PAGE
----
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Current issue: Spring 2021

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Hit me with your best shot

Nursing students get hands-on experience at vaccination clinic

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Students in the Walla Walla University School of Nursing were called into service to administer vaccination shots at the COVID-19 vaccination clinic in Walla Walla on Thursday, April 15.

Many community members and WWU students took advantage of the opportunity to get vaccinated that week and in the days that followed after the state of Washington opened vaccine accessibility to anyone 16 years of age and older. As a result, WWU nursing students had the unique opportunity to not only administer shots, but in many cases, to give vaccinations to their friends and classmates.

“I’m an RA in the dorm and I was able to vaccinate four of the guys on my hall,” said Gianni Paquini, sophomore nursing major.

Nursing student Karyme Guzmán-Rosa said, “Everyone is excited to be here so that makes giving shots easier. Most people are a little nervous, but once you break the ice, they are excited to get the vaccine and you can see the relief after they get it. It feels good to know that we can have a hand in helping things get back to normal and make this pandemic hopefully go away.”

For nursing students, this experience also provided the opportunity to observe how a mass vaccination clinic is organized and staffed during a pandemic. WWU has assisted the Walla Walla County Department of Community Health with the first vaccination clinic held in Walla Walla in January and by organizing the large number of volunteers needed to staff the clinics.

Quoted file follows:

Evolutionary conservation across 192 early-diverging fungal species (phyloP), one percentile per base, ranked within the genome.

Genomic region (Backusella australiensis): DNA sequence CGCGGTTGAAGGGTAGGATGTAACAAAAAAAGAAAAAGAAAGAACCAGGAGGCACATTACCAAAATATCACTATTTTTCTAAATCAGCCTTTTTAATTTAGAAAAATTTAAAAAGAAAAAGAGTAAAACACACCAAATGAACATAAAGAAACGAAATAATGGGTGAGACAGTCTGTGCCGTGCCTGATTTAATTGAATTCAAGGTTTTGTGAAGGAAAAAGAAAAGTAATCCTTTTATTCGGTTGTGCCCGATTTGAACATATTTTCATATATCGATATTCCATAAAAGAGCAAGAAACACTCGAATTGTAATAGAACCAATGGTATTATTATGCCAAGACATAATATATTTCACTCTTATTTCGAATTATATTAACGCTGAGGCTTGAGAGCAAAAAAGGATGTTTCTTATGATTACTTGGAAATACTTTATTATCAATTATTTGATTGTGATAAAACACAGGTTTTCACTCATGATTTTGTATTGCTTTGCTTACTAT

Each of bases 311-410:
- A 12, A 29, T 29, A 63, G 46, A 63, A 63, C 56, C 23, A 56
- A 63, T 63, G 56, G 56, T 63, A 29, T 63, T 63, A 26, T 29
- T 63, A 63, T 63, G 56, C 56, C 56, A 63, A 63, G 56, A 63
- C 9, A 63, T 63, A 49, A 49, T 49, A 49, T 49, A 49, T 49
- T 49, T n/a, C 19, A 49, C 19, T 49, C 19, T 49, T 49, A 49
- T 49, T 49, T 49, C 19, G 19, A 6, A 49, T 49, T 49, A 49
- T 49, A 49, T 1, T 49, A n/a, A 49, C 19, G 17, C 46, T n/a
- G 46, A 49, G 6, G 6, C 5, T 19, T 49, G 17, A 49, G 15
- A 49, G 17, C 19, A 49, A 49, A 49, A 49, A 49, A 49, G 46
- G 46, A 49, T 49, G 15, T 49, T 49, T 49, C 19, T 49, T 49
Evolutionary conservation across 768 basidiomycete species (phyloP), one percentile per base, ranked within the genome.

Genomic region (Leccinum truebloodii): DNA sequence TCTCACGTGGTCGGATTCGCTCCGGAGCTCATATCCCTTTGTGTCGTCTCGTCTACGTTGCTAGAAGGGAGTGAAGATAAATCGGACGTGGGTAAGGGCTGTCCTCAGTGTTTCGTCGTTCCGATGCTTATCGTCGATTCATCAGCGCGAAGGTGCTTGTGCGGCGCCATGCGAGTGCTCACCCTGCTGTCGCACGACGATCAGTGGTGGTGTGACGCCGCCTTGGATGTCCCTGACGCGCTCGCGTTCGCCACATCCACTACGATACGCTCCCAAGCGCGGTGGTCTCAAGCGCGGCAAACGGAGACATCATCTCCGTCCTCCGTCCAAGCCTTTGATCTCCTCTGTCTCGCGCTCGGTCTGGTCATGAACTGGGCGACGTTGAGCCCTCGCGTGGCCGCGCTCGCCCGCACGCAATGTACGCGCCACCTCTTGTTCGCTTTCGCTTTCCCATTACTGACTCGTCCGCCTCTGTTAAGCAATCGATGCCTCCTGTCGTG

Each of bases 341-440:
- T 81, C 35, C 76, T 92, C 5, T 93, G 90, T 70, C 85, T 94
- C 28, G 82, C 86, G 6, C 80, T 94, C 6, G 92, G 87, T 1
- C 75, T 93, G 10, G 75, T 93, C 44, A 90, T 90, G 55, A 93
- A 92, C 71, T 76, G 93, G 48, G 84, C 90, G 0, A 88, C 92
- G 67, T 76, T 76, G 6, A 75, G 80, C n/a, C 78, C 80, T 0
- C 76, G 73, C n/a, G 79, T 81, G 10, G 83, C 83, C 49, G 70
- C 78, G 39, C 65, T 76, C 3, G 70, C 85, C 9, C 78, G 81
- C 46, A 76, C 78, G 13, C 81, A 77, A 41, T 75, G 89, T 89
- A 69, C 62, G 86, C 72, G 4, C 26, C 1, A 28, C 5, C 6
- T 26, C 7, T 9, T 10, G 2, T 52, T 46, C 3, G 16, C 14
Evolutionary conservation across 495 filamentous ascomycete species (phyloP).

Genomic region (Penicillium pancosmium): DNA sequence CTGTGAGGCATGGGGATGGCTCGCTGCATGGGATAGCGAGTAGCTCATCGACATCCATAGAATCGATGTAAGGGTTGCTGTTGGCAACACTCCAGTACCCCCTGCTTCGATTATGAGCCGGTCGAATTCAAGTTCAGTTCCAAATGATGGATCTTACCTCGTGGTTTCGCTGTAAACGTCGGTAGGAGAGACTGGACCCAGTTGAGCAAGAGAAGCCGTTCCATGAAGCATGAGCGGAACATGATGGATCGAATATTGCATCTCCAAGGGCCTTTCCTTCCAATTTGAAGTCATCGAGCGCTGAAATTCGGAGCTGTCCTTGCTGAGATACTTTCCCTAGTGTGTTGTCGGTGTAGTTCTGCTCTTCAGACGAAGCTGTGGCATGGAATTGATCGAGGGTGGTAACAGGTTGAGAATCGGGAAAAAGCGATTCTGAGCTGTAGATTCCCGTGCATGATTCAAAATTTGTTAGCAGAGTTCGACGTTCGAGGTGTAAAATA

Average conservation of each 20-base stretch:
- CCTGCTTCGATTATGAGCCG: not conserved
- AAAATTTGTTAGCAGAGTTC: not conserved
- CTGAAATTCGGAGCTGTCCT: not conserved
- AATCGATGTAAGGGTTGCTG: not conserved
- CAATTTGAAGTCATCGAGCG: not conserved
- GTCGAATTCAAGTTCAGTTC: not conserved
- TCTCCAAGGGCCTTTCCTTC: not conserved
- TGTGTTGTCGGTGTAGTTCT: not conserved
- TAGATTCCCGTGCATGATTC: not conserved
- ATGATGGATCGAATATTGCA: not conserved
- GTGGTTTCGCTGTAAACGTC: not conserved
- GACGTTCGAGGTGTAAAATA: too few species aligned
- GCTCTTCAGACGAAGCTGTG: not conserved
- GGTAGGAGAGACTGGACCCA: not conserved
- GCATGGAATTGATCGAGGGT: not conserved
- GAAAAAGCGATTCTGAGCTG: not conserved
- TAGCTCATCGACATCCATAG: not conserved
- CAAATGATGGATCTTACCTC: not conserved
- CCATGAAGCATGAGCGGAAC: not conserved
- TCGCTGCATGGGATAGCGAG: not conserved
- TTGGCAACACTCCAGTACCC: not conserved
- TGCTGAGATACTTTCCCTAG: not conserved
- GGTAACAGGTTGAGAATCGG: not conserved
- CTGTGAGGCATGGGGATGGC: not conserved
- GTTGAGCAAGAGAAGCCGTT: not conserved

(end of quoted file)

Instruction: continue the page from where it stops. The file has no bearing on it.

As she supervised her nursing students working with vaccine recipients, Kari Firestone, professor of nursing and associate dean of the School of Nursing, said, “Students are getting great experience, but not just clinically by giving shots. The joy in here is palpable and the students are seeing the end of this pandemic and feeling the hope. They are serving their community. All of our community members have been so gracious and excited that our students are here and that they’re here to help serve them. What the nursing profession is about is helping others, and our students are getting the chance to do that.”

To learn more about the WWU School of Nursing, visit wallawalla.edu/nursing.

Posted April 29, 2021

nursing student in blue gives a vaccine shot to another student
Students in the WWU School of Nursing had the opportunity to give vaccination shots to community members and their fellow students.

12 ways to support your alma mater:

  1. Ask your employer to match a gift or talk to us about setting up a matching gift program where you work.
  2. Keep your contact information current with our office by submitting a Class Member Profile form so we know what you’ve been up to since your time at WWC/WWU.
  3. Add Walla Walla University in your estate plan.
  4. Send us the names of high school students you know who may be interested in quality Christian education.
  5. Nominate a fellow alumnus for Alumni of the Year.
  6. Share internship opportunities available at your company with our Student Development Center.
  7. Volunteer to talk with students interested in your company or industry.
  8. Come to WWU for homecoming weekend.
  9. Attend alumni events in your area.
  10. Display a WWU license plate holder and/or sticker on your car.
  11. Stay connected with faculty and staff you learned from at WWU. Some alumni even get involved with academic departments doing classroom presentations, seminars, panels, mock interviews, and more.
  12. Attend a Wolves game when WWU athletic teams play on the road near your home.

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